Christian A. Hudtwalcker Zegarra – Telefónica del Perú
Christian A. Hudtwalcker has a passion for motorcycles that has imbued his legal work as general counsel and vice president of legal, regulatory and public affairs for Telefónica del Perú.
Although he began riding his BMW 800 motorcycle some years after he joined the Peruvian telecom, he has logged more than 50,000 kilometers, or 31,000 miles, riding throughout the country since learning to ride.
For Hudtwalcker, it’s all about the journey—getting up early on a weekend to explore and experience new and old favorite roads.
The destination for Telefónica del Perú is more important, of course, and Hudtwalcker is enjoying a guiding role in a digital transformation for a department that was accustomed to endless paperwork.
He says the company and its legal, regulatory and public affairs team’s transformation requires committed and clear leadership from the company’s C-suite to communicate what’s needed. But for him, getting there is half the fun, if not more.
“It’s not the final destination but rather enjoying the journey; that’s what the motorcycle has taught me,” Hudtwalcker says. “I try to enjoy every second of the way.”
Paring the processes
Telefónica del Perú will soon celebrate its 30th anniversary. It currently provides mobile and fixed broadband connectivity services, including high-speed fiber optics, to more than 15 million residential and commercial customers while operating as part of the Movistar brand.
“We are the main player in the sector and provide internet—broadband, TV and mobile telephony services,” Hudtwalcker says.
He’s been part of the company’s legal team since August 2006; he joined Telefónica del Perú after working as a litigator in a private practice.
At that time, Telefonica’s legal department had a staff of more than 30 who dealt deal with approximately 11,000 legal proceedings throughout Peru’s court systems as claimants or defendants.
Hudtwalcker began evaluating how the litigation was being managed, including data administration and the use of external counsel. He and his team reviewed all the processes, which involved some other company areas and third parties.
Outdated and inefficient processes were eliminated, the external counsel policy and compensation model was reorganized and cases were reassigned among outside counsel to give the firms a wider perspective of the different problems and issues Telefonica faced.
Eventually, legal proceedings were cut by more than half. Additionally, updated and more collaborative processes improved efficiency by providing prompt documentation needed internally and by external counsels, Hudtwalcker says.
“When we began looking, we saw things with a more integrated view, and we were able to use the information to prevent litigation in the future because we knew what to do better inside the company, too,” he adds.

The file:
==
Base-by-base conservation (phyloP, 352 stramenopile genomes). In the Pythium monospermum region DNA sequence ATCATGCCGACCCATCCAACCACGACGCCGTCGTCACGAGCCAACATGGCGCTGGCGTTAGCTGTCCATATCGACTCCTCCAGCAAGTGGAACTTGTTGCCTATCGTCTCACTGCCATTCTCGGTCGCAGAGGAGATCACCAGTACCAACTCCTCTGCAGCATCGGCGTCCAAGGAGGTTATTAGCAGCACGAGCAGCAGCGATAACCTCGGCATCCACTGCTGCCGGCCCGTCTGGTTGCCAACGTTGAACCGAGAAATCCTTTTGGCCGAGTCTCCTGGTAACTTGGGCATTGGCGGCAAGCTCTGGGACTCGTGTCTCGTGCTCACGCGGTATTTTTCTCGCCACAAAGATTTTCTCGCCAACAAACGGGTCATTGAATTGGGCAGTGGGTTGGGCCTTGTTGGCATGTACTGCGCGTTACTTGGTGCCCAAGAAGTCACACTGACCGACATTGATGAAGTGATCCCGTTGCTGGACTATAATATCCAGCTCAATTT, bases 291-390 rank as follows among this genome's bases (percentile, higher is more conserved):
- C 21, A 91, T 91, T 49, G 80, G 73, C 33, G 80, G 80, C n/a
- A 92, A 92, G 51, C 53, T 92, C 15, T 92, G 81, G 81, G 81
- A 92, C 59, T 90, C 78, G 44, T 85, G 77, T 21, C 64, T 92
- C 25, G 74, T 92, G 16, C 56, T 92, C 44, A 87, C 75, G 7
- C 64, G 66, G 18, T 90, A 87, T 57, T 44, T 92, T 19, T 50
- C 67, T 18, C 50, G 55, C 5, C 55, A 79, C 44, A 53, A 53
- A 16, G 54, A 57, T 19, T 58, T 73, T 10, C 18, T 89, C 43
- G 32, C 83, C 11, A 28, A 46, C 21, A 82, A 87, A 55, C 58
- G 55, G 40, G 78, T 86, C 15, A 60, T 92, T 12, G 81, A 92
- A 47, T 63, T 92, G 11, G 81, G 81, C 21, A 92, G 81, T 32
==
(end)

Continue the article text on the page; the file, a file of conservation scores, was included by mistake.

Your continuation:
Time to transform
Hudtwalcker says the improvements in managing litigation signaled a larger transformation at Telefónica del Perú that’s been underway since about 2019. His professional transformation from private practice litigation included becoming general counsel and then leading the regulatory and public affairs departments has accompanied those processes.
He and his team members were part of an internal transformation department that began by creating a transformation committee. The committee identified and accounted for all the processes within the department and the transformation objectives and continues to monitor those objectives.
A part of the transformation has included skill building within teams and training in new methodologies and ways of working, including digital solutions, Hudtwalcker says.
For instance, his team has implemented tools including Checkbox, a workflow automation platform powered by artificial intelligence, and LegalEx for contract management.
The transformation has also included eliminating some employee office spaces while adding flexible workspaces to promote a more collaborative environment.
“We were part of the collaborative work pilot project with other areas, which meant that we had to work differently, and it was necessary to transform ourselves,” Hudtwalcker says.
However, the people are the most important component in the transformation, and accepting and guiding change begins with leadership, Hudtwalcker says.
“We define premises and work to which resources and time must be dedicated,” he adds. “It must be sustained and involve leaders to be clear about the goals and objectives we want to achieve when transforming.”
Making relationships count
Hudtwalcker, born and raised in Perú’s capital of Lima, says he always enjoyed discussing issues and solving conflicts as he grew up—a good path for a legal career. He earned his law degree from Universidad de Lima in 1998 while also serving at the firm of Benites, Forno & Ugaz, Abogados.
In private practice, Hudtwalcker was a litigator and worked with corporate restructuring. After becoming a senior associate, he journeyed to Belgium to earn his Master of Law in International Business degree from KU Lueven in 2005.
Hudtwalcker, who’s also raising three children with his wife, says moving from litigator to general counsel has been rewarding because it gave him a broader perspective on the value of his in-house team’s contribution to the company.
“We’re seeking to improve our relationship with the client, and to improve attention and service and for them,” Hudtwalcker says. “We’re focused on a digital transformation to provide better service to our clients and promote the development through our tools.”
View this feature in the Vanguard Winter I 2024 Edition here.
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